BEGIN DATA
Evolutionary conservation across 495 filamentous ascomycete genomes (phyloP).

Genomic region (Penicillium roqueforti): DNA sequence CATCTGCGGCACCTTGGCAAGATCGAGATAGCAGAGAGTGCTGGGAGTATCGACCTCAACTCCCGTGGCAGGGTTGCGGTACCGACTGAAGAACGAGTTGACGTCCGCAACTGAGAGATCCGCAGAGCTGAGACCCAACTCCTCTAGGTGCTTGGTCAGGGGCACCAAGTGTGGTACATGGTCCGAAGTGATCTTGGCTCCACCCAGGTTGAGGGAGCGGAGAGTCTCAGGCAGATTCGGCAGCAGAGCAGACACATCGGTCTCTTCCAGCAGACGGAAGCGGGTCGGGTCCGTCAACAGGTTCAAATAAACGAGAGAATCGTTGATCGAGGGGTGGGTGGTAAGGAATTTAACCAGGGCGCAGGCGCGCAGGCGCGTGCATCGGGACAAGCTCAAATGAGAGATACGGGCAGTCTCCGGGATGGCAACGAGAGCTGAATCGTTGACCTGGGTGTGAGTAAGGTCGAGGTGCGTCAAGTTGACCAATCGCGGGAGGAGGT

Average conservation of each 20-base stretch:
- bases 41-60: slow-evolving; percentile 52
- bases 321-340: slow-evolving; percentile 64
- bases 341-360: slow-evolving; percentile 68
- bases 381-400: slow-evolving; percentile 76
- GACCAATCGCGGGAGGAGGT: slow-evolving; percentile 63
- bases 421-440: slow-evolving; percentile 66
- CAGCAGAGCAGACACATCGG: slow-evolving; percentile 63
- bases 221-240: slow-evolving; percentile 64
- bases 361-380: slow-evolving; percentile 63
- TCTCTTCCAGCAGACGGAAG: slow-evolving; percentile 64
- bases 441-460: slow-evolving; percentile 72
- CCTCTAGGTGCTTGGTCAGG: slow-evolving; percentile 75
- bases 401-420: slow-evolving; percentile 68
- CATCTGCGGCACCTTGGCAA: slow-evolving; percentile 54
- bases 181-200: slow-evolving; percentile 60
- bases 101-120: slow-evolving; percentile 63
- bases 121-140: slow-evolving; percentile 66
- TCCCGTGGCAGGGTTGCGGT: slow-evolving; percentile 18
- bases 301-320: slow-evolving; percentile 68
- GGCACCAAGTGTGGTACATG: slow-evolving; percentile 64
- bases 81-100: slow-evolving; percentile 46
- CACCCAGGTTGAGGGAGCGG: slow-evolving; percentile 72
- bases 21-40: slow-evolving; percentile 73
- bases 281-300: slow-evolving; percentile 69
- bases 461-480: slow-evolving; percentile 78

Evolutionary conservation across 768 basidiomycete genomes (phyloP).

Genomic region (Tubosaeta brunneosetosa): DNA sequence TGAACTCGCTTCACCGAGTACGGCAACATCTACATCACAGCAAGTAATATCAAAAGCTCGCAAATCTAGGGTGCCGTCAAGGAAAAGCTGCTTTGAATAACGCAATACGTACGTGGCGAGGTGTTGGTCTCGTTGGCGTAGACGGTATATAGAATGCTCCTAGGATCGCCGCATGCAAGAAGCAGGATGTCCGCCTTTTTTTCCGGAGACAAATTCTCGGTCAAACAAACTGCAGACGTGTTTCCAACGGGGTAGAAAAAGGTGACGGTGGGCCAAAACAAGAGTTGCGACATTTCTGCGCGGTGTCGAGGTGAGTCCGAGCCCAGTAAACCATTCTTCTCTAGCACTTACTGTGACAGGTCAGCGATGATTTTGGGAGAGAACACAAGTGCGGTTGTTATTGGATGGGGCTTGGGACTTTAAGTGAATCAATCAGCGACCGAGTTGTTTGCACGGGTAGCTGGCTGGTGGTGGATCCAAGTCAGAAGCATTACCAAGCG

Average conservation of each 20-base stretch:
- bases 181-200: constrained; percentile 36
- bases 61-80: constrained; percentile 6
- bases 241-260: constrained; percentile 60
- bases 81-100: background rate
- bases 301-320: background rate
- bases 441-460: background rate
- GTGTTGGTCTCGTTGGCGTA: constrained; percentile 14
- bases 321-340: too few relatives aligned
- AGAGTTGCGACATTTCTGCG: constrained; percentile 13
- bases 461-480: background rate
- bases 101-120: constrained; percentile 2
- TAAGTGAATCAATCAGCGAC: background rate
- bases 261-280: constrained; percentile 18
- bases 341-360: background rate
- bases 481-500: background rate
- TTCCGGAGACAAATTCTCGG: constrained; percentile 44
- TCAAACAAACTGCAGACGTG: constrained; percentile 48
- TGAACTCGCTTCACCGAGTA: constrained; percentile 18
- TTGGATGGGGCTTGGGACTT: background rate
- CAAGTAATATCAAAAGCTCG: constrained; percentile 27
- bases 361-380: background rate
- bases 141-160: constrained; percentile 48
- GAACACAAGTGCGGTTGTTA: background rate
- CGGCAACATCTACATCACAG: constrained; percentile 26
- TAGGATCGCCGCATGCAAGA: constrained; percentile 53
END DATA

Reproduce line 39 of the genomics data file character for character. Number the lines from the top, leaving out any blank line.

- bases 321-340: too few relatives aligned